The UK’s £3.8bn (€4.4bn) National Employment Savings Trust (NEST) has launched a trial of a savings product to sit alongside its auto-enrolment pension fund service.At an event last night in London, the pension provider – set up by the UK government to lead the establishment of auto-enrolment into pension funds – announced it was testing a “sidecar” savings product with one of its clients.Guy Opperman, pensions and financial inclusion minister, described the trial as a “ground-breaking project” that “has the full support of the Department for Work and Pensions and the Treasury”.The minister also called for the financial services groups supporting the launch to get their staff involved in the trial. Timpsons, a high street chain of shops specialising in shoe repairs, will be the first employer to trial the savings account. It will roll out the service across its 5,600-strong workforce from the start of next year.Opperman told attendees at the launch event: “I can’t be financial inclusion minister without pointing out the opportunity to ensure your staff are signed on for something like this…“If you’re not motivated to support this, I question why you’re here. This really matters.”How it works Timpsons will be the first employer to trial the ‘sidecar’ savings conceptDesigned to improve “financial resilience”, the service will involve individual employees saving into what NEST has dubbed “jars”, with any pension contributions above the auto-enrolment minimum (currently 8% of salary) diverted into the savings account.This account is subject to a cap, set at £1,000 for the trial. Once the cap is hit, all contributions will go to the pension fund.Investors will be able to access the savings account – NEST’s research explored the application of barriers to accessing this account, but it has not implemented any formal restrictions. A spokeswoman for NEST said the account would be labelled “for emergencies”, as studies had shown that this kind of framing could influence how people used the money.Once the savings account falls back below the cap, contributions will automatically split again to pay into both accounts, until the savings account hits its limit again.Caroline Rookes, a trustee at NEST and chief executive of the UK’s Money Advice Service (MAS), said roughly a quarter of the UK population had no savings, and giving them the ability to save “absolutely transforms people’s lives”.Michael Royce, strategic lead on budgeting and saving at MAS, added: “We hope that [the trial] builds on emerging evidence that workplace savings initiatives can be an effective means of helping people enhance their financial resilience throughout their working lives both for the short-to-medium term and for when they move into retirement.”The model was developed by NEST and backed by research from the Harvard Kennedy School in the US.JP Morgan Chase’s charitable foundation and MAS are providing financial resources for the trial, while Salary Finance will provide the savings accounts.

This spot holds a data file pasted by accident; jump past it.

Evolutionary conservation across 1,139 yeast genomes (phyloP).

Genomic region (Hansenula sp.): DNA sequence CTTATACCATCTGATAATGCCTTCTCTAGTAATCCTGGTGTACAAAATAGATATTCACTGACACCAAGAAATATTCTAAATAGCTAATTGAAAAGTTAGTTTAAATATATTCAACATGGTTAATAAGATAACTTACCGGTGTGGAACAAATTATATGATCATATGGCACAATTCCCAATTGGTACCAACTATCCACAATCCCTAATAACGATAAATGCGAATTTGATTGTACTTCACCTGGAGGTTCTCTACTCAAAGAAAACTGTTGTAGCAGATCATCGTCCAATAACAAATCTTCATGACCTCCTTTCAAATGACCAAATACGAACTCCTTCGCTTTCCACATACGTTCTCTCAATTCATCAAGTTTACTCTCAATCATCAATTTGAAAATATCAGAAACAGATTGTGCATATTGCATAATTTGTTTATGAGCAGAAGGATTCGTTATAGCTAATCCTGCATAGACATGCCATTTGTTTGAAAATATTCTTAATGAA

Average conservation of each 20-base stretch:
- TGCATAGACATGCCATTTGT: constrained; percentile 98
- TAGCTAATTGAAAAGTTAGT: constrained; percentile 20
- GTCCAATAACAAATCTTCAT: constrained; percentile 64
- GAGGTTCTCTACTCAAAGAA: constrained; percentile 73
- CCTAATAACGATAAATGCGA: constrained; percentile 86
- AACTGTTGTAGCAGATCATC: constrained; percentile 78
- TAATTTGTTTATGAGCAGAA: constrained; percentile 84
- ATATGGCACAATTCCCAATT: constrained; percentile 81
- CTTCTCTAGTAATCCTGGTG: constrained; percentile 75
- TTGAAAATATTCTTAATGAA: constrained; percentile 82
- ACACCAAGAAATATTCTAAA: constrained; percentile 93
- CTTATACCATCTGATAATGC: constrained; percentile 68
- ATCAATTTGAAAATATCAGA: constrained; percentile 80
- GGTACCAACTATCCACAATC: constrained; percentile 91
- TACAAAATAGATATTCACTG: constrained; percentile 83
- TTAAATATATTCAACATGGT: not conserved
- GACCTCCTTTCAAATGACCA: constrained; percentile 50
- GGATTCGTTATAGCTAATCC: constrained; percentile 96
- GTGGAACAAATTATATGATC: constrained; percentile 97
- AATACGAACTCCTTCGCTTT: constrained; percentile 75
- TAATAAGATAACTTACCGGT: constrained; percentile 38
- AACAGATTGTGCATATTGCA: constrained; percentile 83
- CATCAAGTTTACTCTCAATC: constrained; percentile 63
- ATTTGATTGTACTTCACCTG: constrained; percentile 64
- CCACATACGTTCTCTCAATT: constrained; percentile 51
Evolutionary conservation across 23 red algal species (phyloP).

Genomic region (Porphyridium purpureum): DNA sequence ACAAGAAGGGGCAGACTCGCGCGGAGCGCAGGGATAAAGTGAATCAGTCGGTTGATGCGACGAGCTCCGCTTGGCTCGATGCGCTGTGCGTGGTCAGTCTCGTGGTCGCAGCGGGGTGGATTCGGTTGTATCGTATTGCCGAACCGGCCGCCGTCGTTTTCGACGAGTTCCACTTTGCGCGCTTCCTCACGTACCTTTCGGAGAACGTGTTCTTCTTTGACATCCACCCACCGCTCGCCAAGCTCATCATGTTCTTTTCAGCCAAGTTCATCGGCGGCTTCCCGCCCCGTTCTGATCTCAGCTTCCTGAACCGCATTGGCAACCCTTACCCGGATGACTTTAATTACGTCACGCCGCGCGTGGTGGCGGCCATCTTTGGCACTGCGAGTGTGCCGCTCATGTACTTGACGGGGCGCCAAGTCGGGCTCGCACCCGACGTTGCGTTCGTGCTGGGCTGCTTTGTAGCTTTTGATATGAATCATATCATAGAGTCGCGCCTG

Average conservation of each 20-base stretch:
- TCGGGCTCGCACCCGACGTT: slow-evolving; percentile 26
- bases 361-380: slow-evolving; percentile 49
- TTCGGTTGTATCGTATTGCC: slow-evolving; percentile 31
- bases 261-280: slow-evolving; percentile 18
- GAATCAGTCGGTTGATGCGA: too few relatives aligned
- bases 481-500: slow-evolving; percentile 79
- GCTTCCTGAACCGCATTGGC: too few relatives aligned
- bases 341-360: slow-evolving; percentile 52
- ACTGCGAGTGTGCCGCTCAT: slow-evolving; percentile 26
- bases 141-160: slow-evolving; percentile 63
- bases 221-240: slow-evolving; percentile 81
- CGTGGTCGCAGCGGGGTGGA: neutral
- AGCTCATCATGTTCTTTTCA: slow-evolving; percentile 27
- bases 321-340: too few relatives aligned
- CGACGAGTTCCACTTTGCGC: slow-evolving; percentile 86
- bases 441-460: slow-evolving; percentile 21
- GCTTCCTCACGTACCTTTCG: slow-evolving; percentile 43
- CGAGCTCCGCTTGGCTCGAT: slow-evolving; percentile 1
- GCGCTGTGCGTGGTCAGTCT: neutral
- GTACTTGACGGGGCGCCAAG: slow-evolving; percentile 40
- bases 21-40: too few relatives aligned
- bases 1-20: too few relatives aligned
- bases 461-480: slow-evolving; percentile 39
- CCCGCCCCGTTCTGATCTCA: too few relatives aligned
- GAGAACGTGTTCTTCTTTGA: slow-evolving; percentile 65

Hull manager Steve Bruce has already confirmed talks have taken place about signing Sagbo, with the newly-promoted Premier League club reported to have bid £1.6million for the 25-year-old former Monaco forward. Although Evian did not name Hull in a short statement, or confirm a fee had been agreed, they said Sagbo had been given the go-ahead to hold talks with a club in England. Evian announced on their website: “Evian Thonon Gaillard FC have authorised Yannick Sagbo to go to England to visit the facilities and meet the leaders of a club, in the case of an eventual transfer.” Regarding French-born Ivorian Sagbo, Bruce told the Hull Daily Mail: “We’re in conversations. “My chief executive is speaking with Evian and we’re hopeful that we can get something done because he would be a good addition. “He’s a little bit different to what we’ve got. He’s quick, he’s direct and he wants to run in behind. “It’s hard talking about a player who belongs to another club but there has been dialogue and we’ll see where it takes us. We’ll be patient and see what develops.” Evian striker Yannick Sagbo appears to have moved a step closer to joining Hull after his club gave him permission to travel to England. Press Association
1 West Ham celebrate during 3-0 win over Hull in the Premier League West Ham co-chaiman David Sullivan has revealed his astonishing ambition for the East End club to be Premier League and European champions within the next five years.It’s been a fine campaign so far for the Hammers who, in seventh place, are currently just four points adrift of the top four.Sam Allardyce’s side were as high as third at one point, with the Upton Park faithful granted their long-term wish of attacking football thanks to summer signings Alex Song, Diafra Sakho and Enner Valencia, along with a return to form for both Stewart Downing and record signing Andy Carroll.West Ham’s attractive style has joint chairman Sullivan – who along with David Gold bought the club five years ago – aiming “to finish in a Champions League spot” this season.And asked how he sees the next five years for the club, he said: “I’d like to see us win the Premier League and then the Champions League.“Yes, I know it’s unlikely but again, not impossible – look at Atletico Madrid. We can all dream.“We are West Ham United, we’re a big club, one of four big clubs in London. We have some catching up to do but we’ve closed the gap.“I’m optimistic and if things go our way we could beat Real Madrid tomorrow. It’s unlikely but not impossible.”Atletico broke decades of dominance from Real Madrid and Barcelona to win Spain’s Primera Division last season, while they also reached the Champions League final, where they were beaten in extra time by local rivals Real.Gold’s aims are not as fanciful as those of his colleague but he too believes his side can establish themselves as challengers for Europe for years to come.He added: “I would be disappointed if we don’t join the so-called top six within the next five years.“We know the fanbase is there and it will grow when we move [to the London Olympic Stadium in the summer of 2016].“This isn’t blind optimism. I can see everything coming together, culminating in us becoming a top club, challenging at the highest level with top players in an amazing stadium supported by amazing fans.”